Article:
Learn to use rule to make better life decisions.
What are simple rules?
Simple rules are short-cut strategies that save time and effort by focusing our attention and simplifying how we think.
Key features of Simple Rules
1/ Simple rules are a few memorable rules that guide your action towards a specific outcome.
2/ Simple rules need to be specific to the person so that they are meaningful and easy to incorporate into work and/or life.
3/ Simple rules have to be applied to something specific such as a behavior, process or function so that the rules get applied appropriately.
How to create your own simple rules
1/ Determine the objective.
Be specific with what you want to achieve. For example, you want to develop healthy eating habits or hire the best people for a specific job.
2/ Identify the bottleneck
The bottlenecks are anything keeping you from achieving your objective. For example, lack of time, lack of knowledge, lack of resources or lack of skilled candidates.
3/ Craft the rules
Draw on outside experts advice, friends, family and past experiences to craft two to five simple rules that will help overcome the bottleneck.
Three types of simple rules
1/ Boundary Rules:
If you’ve done the work to whittle the values list down to two guiding principles, boundary rules should be easy to define, share and learn. They require a yes or no decisions or a choice when there are a lot of options to consider.
In the context of health, a good example is what to select from a restaurant menu or how to fill your plate at a holiday buffet. Having guiding principles for your diet will help you make better decisions regardless of what’s listed or presented.
2/ Situation Rules:
Situation rules tell you when to act and are helpful when timing matters such as when it’s hard to get started or you loose momentum early.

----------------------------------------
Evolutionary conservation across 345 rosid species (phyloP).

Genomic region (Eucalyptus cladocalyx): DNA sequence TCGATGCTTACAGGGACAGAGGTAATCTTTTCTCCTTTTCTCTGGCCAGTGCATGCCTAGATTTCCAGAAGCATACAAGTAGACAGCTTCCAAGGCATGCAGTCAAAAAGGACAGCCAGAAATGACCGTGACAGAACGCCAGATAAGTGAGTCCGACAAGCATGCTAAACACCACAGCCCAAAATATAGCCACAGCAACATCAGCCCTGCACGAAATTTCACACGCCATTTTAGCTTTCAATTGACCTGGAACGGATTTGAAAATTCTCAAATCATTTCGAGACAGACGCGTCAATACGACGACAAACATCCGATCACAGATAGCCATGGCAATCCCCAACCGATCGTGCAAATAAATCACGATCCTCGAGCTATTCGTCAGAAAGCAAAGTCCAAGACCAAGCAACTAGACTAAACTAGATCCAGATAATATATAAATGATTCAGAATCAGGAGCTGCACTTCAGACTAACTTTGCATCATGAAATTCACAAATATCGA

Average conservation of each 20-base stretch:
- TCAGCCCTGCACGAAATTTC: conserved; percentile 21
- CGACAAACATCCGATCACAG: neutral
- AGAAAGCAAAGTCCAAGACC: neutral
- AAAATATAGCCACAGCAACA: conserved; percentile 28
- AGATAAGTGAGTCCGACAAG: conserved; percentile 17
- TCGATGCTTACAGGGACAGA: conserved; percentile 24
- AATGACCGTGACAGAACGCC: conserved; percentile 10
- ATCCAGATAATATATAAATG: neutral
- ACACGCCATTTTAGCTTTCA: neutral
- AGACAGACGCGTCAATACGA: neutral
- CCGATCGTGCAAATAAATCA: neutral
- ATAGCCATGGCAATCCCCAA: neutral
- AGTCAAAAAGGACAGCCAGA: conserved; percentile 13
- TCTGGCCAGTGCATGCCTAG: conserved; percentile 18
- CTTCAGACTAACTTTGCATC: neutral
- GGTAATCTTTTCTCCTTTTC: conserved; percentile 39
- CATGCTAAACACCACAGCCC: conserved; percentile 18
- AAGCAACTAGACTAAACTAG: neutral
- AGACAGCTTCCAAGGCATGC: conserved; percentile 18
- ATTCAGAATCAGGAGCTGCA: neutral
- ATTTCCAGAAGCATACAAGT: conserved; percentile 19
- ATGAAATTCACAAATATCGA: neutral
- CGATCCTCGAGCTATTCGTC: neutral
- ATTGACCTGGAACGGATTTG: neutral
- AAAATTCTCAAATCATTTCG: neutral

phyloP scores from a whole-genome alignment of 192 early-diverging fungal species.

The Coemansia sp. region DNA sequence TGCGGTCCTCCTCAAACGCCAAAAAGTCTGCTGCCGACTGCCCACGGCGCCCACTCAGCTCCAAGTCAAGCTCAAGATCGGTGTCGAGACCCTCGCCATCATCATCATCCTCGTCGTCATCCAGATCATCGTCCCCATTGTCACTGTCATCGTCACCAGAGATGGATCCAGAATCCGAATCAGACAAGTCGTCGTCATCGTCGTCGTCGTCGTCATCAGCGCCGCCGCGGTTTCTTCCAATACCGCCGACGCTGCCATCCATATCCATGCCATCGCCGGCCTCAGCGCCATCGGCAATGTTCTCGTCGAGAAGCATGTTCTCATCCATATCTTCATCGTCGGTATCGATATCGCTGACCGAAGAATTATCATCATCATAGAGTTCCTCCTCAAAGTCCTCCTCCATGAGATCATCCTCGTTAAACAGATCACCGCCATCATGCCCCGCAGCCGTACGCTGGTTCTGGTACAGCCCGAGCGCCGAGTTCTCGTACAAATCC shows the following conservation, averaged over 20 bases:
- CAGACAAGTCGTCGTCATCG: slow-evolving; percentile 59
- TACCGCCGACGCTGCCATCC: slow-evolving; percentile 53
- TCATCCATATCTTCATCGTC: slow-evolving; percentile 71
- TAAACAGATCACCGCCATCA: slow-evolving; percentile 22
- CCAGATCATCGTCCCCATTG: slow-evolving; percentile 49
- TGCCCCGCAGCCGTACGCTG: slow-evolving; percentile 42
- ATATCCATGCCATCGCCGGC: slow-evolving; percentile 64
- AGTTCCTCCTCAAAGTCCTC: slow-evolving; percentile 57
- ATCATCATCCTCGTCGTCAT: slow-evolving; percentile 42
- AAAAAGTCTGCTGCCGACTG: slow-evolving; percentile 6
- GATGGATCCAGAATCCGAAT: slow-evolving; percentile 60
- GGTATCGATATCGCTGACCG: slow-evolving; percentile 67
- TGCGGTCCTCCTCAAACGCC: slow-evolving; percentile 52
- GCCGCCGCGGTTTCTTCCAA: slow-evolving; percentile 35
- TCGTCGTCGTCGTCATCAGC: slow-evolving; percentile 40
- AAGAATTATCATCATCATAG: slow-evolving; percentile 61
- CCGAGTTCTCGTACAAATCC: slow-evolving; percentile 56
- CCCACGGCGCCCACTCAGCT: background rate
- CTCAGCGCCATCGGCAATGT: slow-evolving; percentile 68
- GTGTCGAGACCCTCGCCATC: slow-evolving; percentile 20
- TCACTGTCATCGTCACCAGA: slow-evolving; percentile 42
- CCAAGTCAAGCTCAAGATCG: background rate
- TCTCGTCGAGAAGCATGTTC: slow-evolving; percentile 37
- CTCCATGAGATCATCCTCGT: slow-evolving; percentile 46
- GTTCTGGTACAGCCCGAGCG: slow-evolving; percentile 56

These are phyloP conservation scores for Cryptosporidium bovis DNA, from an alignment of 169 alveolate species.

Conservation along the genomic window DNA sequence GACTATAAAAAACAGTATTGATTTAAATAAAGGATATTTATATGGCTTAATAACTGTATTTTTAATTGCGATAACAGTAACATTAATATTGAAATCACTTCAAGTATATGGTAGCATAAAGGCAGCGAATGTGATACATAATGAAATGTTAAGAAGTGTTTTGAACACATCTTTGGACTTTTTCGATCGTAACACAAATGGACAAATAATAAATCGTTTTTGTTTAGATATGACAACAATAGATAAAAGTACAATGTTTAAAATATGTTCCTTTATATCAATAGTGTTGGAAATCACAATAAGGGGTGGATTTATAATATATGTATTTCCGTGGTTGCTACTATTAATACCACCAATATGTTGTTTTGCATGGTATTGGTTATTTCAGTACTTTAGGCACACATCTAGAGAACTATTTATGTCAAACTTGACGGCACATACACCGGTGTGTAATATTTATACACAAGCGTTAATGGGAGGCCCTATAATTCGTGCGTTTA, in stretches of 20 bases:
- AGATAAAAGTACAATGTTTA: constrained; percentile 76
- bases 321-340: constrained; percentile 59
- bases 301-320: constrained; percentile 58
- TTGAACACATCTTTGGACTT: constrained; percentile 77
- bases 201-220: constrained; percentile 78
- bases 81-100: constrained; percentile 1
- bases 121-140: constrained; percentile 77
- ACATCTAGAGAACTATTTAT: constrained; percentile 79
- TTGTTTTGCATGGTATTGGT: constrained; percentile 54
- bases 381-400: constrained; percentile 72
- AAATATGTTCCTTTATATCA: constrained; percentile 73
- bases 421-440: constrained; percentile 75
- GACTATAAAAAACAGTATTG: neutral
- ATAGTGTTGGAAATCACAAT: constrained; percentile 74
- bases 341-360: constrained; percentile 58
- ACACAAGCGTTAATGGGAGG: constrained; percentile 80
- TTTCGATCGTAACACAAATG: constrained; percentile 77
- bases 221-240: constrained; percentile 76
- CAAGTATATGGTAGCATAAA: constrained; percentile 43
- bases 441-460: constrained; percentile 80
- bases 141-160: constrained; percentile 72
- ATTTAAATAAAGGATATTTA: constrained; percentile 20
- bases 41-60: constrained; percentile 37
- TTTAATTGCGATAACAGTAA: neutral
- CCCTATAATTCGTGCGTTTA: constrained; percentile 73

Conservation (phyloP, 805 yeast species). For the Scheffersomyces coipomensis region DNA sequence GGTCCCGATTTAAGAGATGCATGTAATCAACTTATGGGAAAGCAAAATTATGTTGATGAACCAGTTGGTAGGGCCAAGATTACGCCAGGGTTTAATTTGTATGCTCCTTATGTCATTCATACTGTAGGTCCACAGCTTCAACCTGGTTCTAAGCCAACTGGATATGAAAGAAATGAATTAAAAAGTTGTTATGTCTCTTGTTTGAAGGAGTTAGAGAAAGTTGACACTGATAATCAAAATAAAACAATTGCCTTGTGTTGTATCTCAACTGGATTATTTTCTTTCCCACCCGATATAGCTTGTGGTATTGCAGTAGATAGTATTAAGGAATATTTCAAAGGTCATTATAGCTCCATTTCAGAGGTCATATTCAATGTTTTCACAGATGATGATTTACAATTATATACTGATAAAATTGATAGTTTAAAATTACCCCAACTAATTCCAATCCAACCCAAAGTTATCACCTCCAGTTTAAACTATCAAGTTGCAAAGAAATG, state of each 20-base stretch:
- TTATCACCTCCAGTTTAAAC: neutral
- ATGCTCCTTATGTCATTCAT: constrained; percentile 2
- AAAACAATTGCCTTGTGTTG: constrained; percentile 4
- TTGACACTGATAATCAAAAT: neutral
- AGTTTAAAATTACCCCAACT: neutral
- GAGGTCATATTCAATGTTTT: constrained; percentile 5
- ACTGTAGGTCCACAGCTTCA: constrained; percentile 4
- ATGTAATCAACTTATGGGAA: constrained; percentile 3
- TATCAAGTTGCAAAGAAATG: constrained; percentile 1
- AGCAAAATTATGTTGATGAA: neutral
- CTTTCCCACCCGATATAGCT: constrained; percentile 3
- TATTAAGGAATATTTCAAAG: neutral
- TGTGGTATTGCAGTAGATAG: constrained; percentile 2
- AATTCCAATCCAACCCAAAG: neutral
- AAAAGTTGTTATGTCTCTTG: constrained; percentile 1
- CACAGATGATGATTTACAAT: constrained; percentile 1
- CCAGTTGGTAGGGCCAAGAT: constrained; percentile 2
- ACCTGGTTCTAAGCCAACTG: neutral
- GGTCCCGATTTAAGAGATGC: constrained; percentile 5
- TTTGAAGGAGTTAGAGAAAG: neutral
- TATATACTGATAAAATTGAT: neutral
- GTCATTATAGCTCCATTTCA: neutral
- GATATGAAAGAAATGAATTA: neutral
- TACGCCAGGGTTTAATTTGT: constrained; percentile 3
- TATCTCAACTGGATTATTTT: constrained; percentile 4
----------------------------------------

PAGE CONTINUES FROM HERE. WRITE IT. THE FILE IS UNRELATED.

Situation rules are the perfect solution for everything in the health/wellness category of your life. We’ve all heard what we’re supposed to do to maintain good health a thousand times. Granted there is new science and discoveries that can tweak the basics for even better health but the real issue is execution. In other words, forming the fundamental habits of health is often your challenge.
Here’s an example of how situational rules can be applied to your exercise routine. Make your fitness goals concrete by stating your target steps/day, selecting the days/week when you will exercise and establishing a time of day to exercise. Doing so eliminates the if/when debate and frees up your schedule to actually exercise.
3/ Stopping Rules:
Stopping rules tell us when to stop or quit. There are usually a number of warnings in our bodies, in our lives and in the environment telling us that it’s time for change. Unfortunately, it’s often hard for us to heed those warnings.
That’s why defining clear stopping rules can be so impactful. Your rules should be clear and consider your resource constraints, new opportunities and the likelihood of success on your current path. Having clearly defined goals and metrics takes the objectivity out of your decision.
Stopping rules are particularly beneficial for entrepreneurs, researchers and other innovators. It’s hard to give up on something that has consumed your time, attention and resources for an extended period. Having simple stopping rules will help and give you peace of mind.
In the context of health, there are a lot of unhealthy behaviors for applying stopping rules including smoking, drinking, sunbathing or anything else that you’re doing in excess that negatively effects your health.
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